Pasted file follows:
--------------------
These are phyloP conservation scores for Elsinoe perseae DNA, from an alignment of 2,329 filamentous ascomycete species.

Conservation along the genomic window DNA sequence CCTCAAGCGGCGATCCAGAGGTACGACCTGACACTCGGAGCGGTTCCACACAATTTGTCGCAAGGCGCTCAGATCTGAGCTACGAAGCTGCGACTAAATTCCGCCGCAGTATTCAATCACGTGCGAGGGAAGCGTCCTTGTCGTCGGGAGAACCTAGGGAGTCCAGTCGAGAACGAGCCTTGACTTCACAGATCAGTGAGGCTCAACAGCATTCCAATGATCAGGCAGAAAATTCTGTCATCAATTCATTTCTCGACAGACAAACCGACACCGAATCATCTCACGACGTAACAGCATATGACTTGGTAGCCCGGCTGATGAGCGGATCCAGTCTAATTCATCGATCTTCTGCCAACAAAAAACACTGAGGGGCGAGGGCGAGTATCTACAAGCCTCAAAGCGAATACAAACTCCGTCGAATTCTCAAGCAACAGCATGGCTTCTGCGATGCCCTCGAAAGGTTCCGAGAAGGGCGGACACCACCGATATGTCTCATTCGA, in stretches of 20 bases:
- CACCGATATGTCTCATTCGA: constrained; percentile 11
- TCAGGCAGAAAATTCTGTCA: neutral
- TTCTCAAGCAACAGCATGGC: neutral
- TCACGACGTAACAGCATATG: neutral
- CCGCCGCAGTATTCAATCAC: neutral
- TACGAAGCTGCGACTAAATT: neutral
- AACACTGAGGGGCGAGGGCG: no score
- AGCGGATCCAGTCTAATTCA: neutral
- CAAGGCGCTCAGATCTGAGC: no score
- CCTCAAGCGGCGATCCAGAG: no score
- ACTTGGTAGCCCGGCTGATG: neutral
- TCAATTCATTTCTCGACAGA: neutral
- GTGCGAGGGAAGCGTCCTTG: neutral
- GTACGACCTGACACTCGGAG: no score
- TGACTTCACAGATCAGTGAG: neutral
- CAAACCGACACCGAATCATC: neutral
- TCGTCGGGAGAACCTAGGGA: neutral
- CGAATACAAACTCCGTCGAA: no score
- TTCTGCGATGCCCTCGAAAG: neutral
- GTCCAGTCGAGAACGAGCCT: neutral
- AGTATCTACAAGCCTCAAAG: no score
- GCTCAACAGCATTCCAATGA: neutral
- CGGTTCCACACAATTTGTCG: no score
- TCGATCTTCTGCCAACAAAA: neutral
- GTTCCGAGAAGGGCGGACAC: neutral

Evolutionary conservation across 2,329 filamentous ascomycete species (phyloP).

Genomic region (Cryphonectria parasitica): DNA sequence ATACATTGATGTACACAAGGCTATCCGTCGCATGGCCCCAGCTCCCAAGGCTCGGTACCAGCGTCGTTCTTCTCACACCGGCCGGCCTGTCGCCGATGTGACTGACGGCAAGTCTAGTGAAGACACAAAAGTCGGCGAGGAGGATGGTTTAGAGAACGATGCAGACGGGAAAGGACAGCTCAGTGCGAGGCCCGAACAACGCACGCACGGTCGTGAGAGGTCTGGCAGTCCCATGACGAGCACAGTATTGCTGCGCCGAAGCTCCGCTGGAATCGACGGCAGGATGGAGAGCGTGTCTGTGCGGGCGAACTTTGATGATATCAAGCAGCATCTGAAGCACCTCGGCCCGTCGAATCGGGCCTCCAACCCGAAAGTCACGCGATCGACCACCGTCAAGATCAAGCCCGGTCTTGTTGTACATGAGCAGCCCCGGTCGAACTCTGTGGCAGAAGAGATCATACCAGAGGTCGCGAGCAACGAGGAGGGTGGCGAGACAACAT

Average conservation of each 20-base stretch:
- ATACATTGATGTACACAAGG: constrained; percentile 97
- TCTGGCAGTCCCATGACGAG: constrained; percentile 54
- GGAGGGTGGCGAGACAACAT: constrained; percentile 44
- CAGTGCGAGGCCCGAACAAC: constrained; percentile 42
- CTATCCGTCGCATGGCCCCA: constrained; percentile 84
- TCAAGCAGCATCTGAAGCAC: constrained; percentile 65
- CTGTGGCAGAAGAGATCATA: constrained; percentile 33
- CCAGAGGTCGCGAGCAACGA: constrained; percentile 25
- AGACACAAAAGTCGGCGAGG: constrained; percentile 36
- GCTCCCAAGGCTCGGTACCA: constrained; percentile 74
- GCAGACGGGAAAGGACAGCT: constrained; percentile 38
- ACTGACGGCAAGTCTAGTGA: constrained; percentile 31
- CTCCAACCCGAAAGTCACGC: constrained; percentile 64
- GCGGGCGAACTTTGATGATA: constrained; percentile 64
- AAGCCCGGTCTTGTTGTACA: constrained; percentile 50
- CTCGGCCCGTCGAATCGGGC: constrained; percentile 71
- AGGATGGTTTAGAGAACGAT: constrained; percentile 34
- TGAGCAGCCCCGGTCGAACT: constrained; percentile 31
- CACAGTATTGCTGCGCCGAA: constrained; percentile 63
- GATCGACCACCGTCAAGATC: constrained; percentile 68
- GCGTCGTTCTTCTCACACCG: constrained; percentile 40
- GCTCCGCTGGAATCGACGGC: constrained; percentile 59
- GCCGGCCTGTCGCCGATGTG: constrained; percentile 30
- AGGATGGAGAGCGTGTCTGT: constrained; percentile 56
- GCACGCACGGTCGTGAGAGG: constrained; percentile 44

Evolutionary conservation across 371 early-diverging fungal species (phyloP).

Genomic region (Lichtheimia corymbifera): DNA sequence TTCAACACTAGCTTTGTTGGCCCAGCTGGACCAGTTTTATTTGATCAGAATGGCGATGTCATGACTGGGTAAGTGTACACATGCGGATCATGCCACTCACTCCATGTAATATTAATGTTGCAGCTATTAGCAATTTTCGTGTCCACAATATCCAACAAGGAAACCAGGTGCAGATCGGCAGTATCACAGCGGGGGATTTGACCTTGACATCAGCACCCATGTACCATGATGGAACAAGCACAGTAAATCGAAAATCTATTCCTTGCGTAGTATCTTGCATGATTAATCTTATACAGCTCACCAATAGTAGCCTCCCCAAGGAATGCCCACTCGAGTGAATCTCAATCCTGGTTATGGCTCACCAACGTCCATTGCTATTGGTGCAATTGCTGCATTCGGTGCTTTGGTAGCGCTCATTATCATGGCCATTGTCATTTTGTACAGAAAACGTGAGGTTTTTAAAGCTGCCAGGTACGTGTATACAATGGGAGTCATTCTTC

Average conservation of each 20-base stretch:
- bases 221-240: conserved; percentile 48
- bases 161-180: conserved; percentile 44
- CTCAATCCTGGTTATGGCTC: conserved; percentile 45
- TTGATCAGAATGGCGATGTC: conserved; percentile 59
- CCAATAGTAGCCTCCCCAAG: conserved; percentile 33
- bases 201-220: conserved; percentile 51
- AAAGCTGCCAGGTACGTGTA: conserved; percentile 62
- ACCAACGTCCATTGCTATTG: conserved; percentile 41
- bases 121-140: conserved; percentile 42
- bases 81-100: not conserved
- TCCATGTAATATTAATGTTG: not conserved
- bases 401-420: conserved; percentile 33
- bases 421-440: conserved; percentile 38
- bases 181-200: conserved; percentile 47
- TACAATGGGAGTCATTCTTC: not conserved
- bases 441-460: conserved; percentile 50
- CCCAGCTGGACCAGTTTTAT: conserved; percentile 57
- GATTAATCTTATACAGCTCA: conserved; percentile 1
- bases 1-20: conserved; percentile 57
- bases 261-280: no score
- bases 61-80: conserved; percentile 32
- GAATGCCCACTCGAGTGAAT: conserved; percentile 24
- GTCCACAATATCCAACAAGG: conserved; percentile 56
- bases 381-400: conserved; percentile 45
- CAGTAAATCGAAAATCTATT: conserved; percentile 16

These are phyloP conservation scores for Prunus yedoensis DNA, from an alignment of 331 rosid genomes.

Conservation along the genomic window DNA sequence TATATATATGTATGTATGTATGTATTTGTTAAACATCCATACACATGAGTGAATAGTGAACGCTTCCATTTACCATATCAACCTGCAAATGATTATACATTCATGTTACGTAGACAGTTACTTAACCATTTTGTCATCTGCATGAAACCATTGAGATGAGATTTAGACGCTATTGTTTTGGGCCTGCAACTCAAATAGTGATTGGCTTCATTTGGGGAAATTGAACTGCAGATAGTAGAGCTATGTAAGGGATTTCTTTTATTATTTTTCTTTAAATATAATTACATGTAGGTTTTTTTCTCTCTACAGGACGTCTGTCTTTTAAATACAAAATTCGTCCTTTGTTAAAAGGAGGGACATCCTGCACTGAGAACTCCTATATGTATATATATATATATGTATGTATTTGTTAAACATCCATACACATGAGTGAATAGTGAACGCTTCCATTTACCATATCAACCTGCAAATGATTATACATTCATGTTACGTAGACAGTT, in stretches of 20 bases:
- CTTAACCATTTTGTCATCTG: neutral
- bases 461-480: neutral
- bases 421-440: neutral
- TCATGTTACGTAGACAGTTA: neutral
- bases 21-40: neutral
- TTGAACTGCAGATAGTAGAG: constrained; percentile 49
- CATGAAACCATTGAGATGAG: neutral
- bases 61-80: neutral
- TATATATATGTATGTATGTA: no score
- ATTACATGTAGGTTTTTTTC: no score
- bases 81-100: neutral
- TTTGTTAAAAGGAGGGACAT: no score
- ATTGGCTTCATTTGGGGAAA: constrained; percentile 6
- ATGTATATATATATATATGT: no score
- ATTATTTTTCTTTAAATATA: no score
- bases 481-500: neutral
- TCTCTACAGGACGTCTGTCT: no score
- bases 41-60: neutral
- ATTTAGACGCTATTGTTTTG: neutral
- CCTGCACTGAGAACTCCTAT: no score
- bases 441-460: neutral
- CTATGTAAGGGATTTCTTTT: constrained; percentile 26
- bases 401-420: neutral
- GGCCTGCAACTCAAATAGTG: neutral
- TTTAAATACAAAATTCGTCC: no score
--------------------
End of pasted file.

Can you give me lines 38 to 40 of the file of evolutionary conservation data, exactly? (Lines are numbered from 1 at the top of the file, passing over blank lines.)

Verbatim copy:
- CCAGAGGTCGCGAGCAACGA: constrained; percentile 25
- AGACACAAAAGTCGGCGAGG: constrained; percentile 36
- GCTCCCAAGGCTCGGTACCA: constrained; percentile 74